To make the work owe only itself is an old ideal of modern art: to cut the ties that link it to natural reality and let it stand, all contained in its pure limits.
To retake this venerable pretension without incurring in abstraction and, moreover, to do so from the photographic medium seems almost impossible. But Patrik Grijalvo has found a way to shore up the autonomy of his images, weakening their link with the real referent -without losing it- and claiming their condition as objects.
In his hands they become sculptures: pieces of a delicate and subtle volume, achieved by a serene composition of planes. The result, far from being capricious or redundant, transmits a harmonious sense of necessity.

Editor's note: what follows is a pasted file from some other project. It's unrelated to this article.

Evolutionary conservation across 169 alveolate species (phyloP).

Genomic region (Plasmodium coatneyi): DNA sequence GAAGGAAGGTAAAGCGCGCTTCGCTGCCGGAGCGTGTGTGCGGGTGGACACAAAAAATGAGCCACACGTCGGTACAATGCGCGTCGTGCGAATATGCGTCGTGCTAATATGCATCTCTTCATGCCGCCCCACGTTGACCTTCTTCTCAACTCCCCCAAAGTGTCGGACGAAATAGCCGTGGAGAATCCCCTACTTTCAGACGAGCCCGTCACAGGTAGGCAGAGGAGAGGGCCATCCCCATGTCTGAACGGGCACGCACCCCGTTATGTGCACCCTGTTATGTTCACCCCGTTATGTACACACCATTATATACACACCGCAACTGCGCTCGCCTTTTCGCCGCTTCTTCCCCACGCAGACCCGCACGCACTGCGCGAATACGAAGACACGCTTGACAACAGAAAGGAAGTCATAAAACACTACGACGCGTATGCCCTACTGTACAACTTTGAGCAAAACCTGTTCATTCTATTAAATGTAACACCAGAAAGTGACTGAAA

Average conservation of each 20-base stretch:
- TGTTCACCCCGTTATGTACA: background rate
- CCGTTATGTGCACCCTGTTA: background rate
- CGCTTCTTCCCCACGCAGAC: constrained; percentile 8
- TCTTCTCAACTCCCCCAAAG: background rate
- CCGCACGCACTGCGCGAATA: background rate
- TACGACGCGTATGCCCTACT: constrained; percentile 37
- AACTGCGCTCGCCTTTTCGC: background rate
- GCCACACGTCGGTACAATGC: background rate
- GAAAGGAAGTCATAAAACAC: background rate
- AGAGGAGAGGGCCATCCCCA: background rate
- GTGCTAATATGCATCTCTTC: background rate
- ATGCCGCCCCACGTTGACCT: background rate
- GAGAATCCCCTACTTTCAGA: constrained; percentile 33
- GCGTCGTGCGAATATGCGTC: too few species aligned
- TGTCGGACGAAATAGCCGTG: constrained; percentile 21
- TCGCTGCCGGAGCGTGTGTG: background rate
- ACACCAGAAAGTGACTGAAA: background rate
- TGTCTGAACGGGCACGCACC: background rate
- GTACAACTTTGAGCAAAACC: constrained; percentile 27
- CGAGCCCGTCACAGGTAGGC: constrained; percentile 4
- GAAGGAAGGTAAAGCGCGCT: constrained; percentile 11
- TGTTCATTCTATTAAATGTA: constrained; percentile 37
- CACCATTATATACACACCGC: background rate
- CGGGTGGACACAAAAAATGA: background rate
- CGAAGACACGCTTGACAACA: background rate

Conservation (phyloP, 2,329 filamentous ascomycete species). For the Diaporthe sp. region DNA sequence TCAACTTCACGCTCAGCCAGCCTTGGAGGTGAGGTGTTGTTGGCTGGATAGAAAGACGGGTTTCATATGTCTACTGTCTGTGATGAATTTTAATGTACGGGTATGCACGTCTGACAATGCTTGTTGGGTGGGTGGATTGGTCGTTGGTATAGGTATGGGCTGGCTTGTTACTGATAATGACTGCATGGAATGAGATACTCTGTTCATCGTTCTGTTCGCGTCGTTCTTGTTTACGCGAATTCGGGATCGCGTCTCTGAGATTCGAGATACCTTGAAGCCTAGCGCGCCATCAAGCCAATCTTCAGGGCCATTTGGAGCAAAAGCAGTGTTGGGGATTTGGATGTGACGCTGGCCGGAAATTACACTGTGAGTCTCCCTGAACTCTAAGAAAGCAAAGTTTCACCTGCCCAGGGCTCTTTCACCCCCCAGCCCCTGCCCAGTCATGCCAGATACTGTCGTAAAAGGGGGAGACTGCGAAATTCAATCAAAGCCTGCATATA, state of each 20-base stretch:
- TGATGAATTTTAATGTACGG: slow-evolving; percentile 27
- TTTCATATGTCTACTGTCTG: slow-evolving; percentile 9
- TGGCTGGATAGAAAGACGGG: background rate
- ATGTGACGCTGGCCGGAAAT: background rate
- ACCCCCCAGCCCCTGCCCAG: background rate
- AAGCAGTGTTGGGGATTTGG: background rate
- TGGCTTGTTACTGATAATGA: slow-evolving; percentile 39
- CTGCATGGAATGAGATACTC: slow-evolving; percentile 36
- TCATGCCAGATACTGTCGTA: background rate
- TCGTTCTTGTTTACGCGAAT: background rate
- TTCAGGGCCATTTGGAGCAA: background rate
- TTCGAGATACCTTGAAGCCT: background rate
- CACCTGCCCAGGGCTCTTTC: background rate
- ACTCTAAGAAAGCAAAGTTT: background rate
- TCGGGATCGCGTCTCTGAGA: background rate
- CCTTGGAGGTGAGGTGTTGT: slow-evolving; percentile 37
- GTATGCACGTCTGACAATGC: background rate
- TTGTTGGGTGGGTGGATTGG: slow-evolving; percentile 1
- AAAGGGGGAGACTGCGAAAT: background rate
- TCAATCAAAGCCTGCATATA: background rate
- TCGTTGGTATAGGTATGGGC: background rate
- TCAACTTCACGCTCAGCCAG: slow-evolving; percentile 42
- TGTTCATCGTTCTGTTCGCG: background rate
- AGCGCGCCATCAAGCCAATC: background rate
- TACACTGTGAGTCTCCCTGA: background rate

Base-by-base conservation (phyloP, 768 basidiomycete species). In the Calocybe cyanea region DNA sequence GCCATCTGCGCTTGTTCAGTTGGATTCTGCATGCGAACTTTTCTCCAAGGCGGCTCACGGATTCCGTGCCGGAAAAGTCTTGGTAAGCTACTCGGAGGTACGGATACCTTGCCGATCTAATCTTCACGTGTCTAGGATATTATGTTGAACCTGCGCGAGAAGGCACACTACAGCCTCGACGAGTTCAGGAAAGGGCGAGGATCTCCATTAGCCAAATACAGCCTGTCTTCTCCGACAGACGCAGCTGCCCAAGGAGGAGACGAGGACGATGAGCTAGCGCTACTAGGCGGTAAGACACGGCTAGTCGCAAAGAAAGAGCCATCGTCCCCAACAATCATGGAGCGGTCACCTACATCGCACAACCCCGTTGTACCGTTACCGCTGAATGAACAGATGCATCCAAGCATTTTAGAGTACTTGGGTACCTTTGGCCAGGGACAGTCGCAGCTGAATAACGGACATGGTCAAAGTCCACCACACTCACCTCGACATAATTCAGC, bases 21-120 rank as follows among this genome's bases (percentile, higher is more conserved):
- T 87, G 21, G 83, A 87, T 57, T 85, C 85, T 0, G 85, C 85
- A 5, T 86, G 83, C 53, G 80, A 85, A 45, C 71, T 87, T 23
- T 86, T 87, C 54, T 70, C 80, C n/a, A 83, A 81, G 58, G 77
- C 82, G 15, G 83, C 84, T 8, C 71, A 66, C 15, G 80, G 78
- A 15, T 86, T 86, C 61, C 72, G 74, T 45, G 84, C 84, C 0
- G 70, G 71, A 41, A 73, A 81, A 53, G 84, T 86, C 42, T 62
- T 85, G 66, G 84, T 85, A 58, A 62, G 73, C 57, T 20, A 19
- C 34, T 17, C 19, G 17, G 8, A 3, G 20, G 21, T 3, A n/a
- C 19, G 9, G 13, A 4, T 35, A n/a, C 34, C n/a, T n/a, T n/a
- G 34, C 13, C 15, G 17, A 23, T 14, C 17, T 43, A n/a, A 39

The artist does not impose any three-dimensional form on the images, at his whim, but constructs it from the attributes of the photographic surface. One of the peculiarities of photography is the focus, which forces to discriminate areas of variable sharpness and, therefore, to mark the various planes of depth.